Often students are hampered in making productive use of their fancy calculators by ignorance of the rules for order of operations. I think this comes from early and routine use of calculators to solve single step problems and the bad habits they pick up doing this.

  9. Alex Bensky says:

    This is becoming a widespread and serious problem. I offer anecdotal evidence:

    A few years ago I was substitute teaching in a very affluent and generally very good suburban Detroit system. One day I had a seventh grade pre-algebra class. Let us say that math was not my long suit when I was that age. I think subconsciously I learned enough to do baseball averages and figured that was enough.

    Anyway, the class was having trouble with a set of problems that required them to find between which two integers the square root of a number would lie; they weren’t required to find the square root itself and for much of the class the problems were difficult.

    “Look,” I said, “if you think about it, it’s easy.” I looked at one of the problems, say 46.7, and wrote that on the board.

    “Now,” I continued. “Five times five is twenty-five and that’s lower.” I wrote “25” to the left of the number. “And you know that six times six is thirty-six and that’s also lower.” Again I wrote “36” to the left. “And since seven times seven is forty-nine, and that’s higher, your answer is ‘between six and seven.'” I wrote “49” to the right of the number.

    And I was stunned when it turned out about half of the class could not do basic multiplication tables. I didn’t say anything else but I wanted to say, “Gang, you should always make sure you carry spare batteries for your calculators or you won’t even be able to figure out which size of laundry detergent is the best buy.”

  10. My 10-year-old just did 36 x 7 in her head in about 4 seconds. We haven’t allowed calculators for elementary school math, and have been using an old 1920’s math book that requires very fast crunching of large numbers (a 5th-grader is expected to “Divide 21462 by 732” and “Multiply 5736 by 3916” accurately in less than a minute).

    Recently she was horrified to see an 18-year-old acquaintance–a graduate of our local high school–rely on a calculator to cube 3.

  11. Chris Adams says:

    Are graphing calculators being introduced too early???? Well duh!! If it’s used as a crutch, it’s too early. Why are calculators so important? So Algegra teachers don’t have to teach arithmetic!

    I’m not totally a luddite when it comes to calculators, but if I taught higher level math at the HS level, a calculator would not either necessary OR mandatory. Needing a calculator for Algebra I (or before) makes me sick.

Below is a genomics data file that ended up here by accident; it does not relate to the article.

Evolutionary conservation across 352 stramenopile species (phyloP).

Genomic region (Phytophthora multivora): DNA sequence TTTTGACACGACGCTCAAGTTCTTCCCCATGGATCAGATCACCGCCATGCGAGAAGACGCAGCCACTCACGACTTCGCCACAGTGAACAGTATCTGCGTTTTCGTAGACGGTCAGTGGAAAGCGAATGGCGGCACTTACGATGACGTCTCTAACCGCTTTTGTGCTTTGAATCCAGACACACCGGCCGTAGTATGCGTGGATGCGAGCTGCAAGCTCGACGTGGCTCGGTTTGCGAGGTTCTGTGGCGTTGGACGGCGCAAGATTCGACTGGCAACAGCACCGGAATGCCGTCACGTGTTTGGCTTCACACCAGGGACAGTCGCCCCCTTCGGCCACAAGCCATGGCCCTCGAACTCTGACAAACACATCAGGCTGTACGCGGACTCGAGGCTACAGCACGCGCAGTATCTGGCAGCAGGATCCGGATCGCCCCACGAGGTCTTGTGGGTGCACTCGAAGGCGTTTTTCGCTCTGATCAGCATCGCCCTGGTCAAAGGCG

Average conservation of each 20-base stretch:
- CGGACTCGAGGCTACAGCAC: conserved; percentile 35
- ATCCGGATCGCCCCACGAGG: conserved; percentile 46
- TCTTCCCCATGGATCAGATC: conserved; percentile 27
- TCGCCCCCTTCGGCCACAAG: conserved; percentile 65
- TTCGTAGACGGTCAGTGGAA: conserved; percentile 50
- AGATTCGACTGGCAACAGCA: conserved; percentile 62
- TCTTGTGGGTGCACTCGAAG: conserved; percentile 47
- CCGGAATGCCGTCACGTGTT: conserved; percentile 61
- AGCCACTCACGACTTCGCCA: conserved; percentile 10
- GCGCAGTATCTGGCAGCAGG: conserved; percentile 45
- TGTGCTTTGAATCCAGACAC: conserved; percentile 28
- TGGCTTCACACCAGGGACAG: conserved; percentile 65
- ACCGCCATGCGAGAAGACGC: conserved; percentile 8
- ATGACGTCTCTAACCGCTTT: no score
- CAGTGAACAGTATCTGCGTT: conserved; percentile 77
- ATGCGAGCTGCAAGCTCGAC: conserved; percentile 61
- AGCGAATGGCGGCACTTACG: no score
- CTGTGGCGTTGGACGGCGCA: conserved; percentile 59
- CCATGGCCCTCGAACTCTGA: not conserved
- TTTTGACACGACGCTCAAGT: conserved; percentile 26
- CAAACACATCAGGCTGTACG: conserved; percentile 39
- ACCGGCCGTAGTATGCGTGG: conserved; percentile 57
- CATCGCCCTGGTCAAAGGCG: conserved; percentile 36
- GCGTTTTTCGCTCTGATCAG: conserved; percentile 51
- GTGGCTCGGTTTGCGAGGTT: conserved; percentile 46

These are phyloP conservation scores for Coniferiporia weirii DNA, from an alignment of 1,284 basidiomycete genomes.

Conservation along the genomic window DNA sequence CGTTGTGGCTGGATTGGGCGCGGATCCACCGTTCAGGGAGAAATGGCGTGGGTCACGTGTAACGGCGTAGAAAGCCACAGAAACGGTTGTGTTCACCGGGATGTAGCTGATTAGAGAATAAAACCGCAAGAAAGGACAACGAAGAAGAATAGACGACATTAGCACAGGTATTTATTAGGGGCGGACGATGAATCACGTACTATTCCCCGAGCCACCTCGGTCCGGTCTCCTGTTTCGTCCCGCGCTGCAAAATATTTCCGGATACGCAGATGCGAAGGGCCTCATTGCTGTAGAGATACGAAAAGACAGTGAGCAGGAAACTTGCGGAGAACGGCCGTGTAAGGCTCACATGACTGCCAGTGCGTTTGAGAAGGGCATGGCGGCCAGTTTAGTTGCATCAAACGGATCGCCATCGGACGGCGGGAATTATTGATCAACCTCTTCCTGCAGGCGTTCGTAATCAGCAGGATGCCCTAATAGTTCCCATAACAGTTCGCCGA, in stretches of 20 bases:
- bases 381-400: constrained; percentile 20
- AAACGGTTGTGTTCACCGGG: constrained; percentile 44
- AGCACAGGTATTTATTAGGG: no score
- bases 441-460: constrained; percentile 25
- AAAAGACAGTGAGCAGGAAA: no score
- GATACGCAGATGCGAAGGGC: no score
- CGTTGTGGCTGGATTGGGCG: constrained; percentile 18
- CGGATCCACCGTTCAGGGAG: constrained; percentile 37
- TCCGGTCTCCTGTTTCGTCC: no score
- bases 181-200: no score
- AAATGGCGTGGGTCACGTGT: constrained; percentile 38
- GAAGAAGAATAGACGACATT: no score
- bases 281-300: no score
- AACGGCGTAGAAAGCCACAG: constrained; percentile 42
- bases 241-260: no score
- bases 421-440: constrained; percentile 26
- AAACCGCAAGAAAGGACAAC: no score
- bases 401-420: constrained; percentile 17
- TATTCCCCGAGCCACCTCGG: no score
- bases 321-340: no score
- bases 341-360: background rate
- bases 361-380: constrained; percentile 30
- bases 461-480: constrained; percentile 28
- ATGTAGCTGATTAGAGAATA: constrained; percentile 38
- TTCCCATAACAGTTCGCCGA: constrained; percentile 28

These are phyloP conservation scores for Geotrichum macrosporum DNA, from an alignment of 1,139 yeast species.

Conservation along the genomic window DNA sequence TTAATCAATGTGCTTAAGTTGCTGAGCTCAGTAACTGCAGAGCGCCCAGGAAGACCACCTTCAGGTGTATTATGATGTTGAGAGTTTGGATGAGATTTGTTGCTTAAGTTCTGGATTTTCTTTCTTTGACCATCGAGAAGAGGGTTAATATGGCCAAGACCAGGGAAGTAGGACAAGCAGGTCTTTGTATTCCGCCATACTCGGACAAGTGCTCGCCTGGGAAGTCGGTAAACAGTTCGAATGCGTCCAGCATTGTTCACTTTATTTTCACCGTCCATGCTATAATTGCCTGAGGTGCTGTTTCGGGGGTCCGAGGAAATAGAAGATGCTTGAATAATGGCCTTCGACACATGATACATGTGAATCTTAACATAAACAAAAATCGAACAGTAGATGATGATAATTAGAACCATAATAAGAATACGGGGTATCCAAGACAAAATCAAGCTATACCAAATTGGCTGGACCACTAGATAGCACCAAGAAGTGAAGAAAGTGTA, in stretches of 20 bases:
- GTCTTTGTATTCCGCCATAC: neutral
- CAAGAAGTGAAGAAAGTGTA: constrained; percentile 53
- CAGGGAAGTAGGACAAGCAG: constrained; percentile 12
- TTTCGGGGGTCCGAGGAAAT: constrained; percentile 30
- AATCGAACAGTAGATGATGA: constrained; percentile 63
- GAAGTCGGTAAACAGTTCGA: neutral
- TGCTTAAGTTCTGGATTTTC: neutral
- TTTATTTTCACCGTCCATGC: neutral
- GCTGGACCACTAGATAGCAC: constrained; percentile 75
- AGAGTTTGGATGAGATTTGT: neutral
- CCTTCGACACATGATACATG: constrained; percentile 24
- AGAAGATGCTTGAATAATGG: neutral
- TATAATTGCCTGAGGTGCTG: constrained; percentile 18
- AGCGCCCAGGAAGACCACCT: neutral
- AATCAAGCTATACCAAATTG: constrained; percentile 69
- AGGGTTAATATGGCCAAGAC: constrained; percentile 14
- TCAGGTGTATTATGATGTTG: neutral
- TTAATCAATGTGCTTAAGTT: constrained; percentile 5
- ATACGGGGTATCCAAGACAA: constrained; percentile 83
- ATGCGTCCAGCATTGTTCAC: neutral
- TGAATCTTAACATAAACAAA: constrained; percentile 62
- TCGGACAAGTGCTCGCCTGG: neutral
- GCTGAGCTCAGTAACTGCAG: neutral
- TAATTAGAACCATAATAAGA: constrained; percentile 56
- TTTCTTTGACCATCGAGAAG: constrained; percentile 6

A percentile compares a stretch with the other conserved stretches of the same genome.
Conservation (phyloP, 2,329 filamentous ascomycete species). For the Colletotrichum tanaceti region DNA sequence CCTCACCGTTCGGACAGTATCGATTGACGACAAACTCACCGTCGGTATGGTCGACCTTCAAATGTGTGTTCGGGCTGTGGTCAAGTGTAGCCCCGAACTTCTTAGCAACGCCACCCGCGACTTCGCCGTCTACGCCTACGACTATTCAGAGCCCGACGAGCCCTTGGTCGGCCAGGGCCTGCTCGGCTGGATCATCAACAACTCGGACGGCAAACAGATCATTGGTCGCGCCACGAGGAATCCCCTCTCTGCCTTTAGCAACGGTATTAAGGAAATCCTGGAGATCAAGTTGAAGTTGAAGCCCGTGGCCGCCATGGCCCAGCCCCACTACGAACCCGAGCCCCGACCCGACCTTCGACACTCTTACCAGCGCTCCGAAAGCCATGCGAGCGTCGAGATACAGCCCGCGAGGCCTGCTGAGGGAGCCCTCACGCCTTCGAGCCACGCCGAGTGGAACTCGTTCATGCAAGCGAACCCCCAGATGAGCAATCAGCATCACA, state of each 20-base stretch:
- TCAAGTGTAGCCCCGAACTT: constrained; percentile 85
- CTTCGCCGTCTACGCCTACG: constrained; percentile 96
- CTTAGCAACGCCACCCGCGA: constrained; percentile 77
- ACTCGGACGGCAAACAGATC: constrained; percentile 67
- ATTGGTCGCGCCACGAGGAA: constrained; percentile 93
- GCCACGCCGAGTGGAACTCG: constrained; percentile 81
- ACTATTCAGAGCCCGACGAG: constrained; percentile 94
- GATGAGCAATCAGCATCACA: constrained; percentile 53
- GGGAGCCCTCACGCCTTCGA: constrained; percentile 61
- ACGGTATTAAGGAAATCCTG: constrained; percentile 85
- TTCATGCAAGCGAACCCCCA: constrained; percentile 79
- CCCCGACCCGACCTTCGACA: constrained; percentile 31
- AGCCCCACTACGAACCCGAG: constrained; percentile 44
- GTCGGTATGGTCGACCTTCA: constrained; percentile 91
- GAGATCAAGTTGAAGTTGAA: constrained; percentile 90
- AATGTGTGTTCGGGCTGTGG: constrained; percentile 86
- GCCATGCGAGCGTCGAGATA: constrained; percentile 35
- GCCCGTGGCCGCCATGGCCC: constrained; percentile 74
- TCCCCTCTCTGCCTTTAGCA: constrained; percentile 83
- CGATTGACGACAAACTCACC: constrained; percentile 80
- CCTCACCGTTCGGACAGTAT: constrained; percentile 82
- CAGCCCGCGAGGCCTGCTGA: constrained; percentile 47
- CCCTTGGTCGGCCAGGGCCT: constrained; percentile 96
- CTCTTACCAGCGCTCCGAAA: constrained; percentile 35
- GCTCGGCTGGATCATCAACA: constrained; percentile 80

12. Devilbunny says:

    By contrast, there were some days in my high school experience (graduated ’93) when we were required to use the sine/cosine/tangent and logarithm tables *in the back of the book* in order to do simple trig. Not sure I learned anything from that, except that I’m really glad I didn’t have to do that kind of math in the days before cheap scientific calculators.

    They badly, badly overuse them today, however.

  13. I think calculators in general (not just graphing ones) are generally introduced way too early. And even when they aren’t, when they ARE introduced, they become so paramount and ingrained in schoolwork, that they quickly replace thinking anyway. I attended primary and secondary school in the 90s, and I don’t remember the earlier grades stressing dependency on calculators (I remember doing those oversized timed worksheets, where you had to solve 100 basic arithmetic problems in less than a minute…anybody else remember those?). But as soon as we hit junior high and high school…calculator frenzy!

    I recently tutored a few kids for the SAT, and it was astounding to see how dependent they were on their calcs. I forbade them from using their calculator on their SAT prep, so that they could get used to actually using their heads. And I think I scared some of them into actually listening by telling them about my friend, whose calculator broke down midway through her SATs. Fortunately, she knew how to think for herself, so she still managed to kick ass on the test.

  14. im a hs senior in AP calculus and can honestly say that i can do all elementary math w/out a calculator other than long division. In reality, i dont see any real world applicatiion for being able to divide “21462 by 732” in my head (granted, most calculus topics are even less applicable). I do see some kids in school who are over reliant on their caluclators, however, i agree with the teachers who pointed to a lack of algebra skills as a larger problem in higher level math. For someone taking trig, or calc, it is far more important to know order of operation than long division. Besides, a simple topic like long multiplication or division can be relearned in very little time at this level if it ever really becomes necessary.

    I feel pretty confident that if I can learn sigma notation in a few class periods, i can relearn 4th grade math in a few minutes.